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The University of Southampton
Interdisciplinary Centre for Law, Internet and Culture (iCLIC)

Defining and Regulating Anonymisation Event

Time:
14:00 - 17:00
Date:
9 March 2016
Venue:
65 / 2141, Avenue Campus, University of Southampton

For more information regarding this event, please email kmo@ecs.soton.ac.uk .

Event details

Open data has been an important aspect of government policy since 2009 as a means of generating economic and social value, and of holding government to account. However, much of the demand for data is for personal data (i.e. data from which the data subject is identifiable). Yet the sharing of personal data has strong privacy and data protection implications.

The most obvious solution to the problem of leveraging the value of personal data is to transform the personal data to be shared into anonymous data. The Data Protection Directive as well as the most recent version of the General Data Protection Regulation (GDPR) seem to adopt a restrictive definition of anonymous data (anonymous in such a way that the data subject is no longer identifiable.)

Yet, much recent research has shown that, if anonymised data retains utility, then it is usually possible to reidentify people in the dataset using auxiliary data from other sources.

The issue is further complicated by the Directive combining this binary characterisation of anonymisation with the language of reasonableness (taking account of the means likely reasonably to be used to identify someone), and still further by the GDPR introducing the category of pseudonymous data to be distinguished from the category of anonymous data.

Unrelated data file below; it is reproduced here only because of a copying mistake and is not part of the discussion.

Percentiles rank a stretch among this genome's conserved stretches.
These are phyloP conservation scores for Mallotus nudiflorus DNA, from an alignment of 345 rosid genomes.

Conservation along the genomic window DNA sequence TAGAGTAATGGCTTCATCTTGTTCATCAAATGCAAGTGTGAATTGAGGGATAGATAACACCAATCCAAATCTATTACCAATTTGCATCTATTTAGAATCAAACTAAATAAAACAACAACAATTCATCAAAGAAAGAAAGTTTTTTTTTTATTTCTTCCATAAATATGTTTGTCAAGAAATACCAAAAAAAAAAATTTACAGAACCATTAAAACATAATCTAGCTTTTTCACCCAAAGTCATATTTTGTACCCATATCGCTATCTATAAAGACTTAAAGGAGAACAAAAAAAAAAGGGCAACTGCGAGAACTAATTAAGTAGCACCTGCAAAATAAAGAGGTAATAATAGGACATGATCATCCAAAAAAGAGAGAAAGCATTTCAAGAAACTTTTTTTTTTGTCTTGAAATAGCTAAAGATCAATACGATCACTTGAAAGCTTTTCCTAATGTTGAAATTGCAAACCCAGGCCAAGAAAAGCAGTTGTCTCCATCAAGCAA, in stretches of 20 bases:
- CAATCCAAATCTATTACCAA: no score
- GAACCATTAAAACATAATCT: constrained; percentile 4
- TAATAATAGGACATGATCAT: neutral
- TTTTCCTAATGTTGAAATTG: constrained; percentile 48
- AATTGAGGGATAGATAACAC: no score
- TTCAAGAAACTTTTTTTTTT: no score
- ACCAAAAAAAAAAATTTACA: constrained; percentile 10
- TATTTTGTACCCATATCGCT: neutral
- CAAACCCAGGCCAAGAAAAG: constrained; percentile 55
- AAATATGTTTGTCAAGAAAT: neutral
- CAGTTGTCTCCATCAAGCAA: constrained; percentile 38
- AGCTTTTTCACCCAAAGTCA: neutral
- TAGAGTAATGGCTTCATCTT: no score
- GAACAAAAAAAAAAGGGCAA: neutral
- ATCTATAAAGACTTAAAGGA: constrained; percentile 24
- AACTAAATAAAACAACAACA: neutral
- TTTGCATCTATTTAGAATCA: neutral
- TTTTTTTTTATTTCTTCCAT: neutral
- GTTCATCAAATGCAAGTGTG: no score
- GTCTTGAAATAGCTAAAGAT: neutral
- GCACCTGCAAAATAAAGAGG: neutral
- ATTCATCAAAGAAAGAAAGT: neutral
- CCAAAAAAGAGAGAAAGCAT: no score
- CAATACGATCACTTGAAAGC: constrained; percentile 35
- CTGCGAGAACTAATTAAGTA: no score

To explore these issues in the context of open data, we are holding two workshops.

The purpose of this first workshop is to address the following questions: 

  • When is it illegal to share personal data without data subjects consent?
  • How to distinguish between pseudonymous and anonymous data?
  • How to assess an anonymisation/pseudonymisation effort?
  • To what extent can anonymous data within the meaning of the Directive and the GDPR retain utility?
  • To what extent are data controllers released from data protection obligations when they anonymise personal data?
  • What should the effects of a pseudonymisation effort be? To what extent should the sharing of personal data be then possible?

The two workshops will be connected in theme, and the second will build on the outputs of the first. However, it is not necessary to attend both.
Details of the second workshop.

Numbers are strictly limited. To express an interest, please email kmo@ecs.soton.ac.uk and s.stalla-bourdillon@soton.ac.uk by 1 March 2016.

These workshops are funded by the Web Science Institute's Research Collaboration Stimulus Fund, which is allocated to the University of Southampton from the Higher Education Innovation Fund (HIEF).

Speaker information

Mr Francis Aldhouse CBE, MA, MSc, Solicitor,Southampton Law School,Visiting Research Fellow

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